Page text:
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The Self-Hosted Hurdle

At some point in the last few years, I became interested in self-hosted services, probably via r/homelab and r/homeserver. It serves two purposes: a hobby and a way to have useful things with less reliance on big tech companies. Because it’s a hobby, setting up new services or improving my environment don’t always feel like work. It’s frustrating when there are issues, but the process of troubleshooting and getting the whole setup working is mostly fun.

The second purpose is also important to me, but I don’t believe self-hosting is a general purpose solution. It works for me because it’s a hobby so it’s a reasonable place to allocate time and money. Even so, sometimes I want everything to just work. I don’t want to have to worry about updates1, backups, and network configuration; I just want my RSS reader to work or get to my HomeAssistant dashboard without any issues. As a user rather than a hobbyist, the difference is the hurdle of doing anything is massive compared to a cloud service I can sign up for. It doesn’t matter how simple the setup and maintenance processes are. The requirement to do something rather than nothing is too big of a hurdle for self-hosting to really take off outside the hobbyist space.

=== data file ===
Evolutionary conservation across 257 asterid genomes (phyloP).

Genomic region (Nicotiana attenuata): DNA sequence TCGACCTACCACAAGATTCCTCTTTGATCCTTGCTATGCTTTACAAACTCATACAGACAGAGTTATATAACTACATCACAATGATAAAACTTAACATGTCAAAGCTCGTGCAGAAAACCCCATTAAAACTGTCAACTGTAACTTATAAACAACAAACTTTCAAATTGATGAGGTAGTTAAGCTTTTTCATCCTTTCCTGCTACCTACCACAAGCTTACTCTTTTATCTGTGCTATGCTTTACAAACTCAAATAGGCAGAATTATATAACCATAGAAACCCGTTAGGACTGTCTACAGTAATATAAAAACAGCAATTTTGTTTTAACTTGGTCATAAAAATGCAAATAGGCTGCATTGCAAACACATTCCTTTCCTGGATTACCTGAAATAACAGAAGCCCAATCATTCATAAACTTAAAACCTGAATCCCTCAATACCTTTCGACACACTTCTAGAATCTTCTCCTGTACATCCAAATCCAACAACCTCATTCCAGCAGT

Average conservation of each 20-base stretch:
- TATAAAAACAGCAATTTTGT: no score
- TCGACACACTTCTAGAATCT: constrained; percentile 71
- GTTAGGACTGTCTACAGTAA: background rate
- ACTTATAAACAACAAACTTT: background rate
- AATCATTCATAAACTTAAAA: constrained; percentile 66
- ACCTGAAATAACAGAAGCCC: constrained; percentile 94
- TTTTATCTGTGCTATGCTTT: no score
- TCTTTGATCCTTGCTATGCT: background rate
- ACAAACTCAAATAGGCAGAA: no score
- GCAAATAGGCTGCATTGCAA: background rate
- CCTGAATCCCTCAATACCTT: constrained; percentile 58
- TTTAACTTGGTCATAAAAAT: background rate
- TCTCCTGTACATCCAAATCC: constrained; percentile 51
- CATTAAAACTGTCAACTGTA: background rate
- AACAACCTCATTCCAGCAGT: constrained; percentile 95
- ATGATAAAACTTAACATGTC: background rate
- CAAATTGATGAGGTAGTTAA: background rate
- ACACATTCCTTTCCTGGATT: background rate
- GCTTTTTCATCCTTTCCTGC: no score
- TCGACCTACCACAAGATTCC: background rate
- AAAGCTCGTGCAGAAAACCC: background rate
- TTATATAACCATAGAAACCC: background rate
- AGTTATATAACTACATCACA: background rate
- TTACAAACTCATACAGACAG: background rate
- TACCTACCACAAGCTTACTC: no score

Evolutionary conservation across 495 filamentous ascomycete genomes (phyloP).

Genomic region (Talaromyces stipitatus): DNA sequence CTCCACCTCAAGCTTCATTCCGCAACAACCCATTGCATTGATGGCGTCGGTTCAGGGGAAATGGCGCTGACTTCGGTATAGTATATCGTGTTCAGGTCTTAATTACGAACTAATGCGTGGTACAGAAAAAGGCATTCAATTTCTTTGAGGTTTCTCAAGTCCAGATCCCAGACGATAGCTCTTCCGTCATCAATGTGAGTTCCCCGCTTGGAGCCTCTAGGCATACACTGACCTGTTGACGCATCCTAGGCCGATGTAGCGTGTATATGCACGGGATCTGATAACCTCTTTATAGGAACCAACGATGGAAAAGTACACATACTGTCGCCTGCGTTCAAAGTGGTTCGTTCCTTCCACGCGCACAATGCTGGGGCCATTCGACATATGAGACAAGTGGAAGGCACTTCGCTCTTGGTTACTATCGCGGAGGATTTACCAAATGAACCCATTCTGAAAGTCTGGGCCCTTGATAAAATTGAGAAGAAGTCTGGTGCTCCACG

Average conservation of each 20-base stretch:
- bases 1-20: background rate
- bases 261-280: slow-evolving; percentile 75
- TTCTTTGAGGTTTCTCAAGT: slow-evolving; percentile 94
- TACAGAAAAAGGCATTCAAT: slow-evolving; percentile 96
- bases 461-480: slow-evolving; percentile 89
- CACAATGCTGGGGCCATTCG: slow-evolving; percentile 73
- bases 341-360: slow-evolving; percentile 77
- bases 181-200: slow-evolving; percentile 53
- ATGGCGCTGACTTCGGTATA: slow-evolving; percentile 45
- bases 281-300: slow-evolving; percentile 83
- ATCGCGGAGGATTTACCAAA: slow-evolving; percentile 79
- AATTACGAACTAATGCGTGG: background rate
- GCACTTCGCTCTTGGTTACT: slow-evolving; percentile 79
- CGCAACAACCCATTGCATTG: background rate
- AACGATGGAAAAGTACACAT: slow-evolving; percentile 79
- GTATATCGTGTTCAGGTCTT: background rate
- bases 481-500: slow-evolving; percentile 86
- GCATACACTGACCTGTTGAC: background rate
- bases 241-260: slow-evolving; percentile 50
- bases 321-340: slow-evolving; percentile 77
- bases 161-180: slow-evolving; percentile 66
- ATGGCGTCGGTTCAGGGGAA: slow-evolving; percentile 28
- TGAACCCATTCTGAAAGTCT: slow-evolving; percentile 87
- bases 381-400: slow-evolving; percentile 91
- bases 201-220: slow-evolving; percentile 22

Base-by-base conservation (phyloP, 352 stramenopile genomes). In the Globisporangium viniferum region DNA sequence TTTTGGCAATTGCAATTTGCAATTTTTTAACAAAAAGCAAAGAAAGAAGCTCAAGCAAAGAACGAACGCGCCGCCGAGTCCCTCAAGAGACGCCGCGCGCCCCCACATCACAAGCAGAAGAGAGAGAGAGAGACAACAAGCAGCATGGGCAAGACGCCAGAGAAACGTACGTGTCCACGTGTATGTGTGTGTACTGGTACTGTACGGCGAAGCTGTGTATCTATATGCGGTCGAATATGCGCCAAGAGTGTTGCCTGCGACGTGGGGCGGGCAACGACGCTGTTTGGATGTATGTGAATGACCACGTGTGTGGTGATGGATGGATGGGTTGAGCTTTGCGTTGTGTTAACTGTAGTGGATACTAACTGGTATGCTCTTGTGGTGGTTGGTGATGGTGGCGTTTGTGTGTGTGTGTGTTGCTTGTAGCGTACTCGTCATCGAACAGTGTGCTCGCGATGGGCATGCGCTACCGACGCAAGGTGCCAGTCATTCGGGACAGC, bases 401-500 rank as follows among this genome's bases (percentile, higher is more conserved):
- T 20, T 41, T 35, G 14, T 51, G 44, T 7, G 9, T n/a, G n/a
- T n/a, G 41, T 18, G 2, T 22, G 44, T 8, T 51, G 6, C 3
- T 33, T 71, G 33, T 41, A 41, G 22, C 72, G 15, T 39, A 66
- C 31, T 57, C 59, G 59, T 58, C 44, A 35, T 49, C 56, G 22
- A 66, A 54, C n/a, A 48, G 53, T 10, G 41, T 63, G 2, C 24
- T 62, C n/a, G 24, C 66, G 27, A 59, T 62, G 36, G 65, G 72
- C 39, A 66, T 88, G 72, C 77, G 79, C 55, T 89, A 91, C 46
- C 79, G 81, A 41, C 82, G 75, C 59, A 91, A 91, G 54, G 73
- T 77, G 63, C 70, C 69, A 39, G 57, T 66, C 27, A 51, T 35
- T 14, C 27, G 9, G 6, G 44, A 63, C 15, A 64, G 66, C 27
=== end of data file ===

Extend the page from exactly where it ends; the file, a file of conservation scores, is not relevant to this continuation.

1. None of these services are accessible from the internet because I’m home most of the time, so running out of date software is less scary than it would be otherwise ↩︎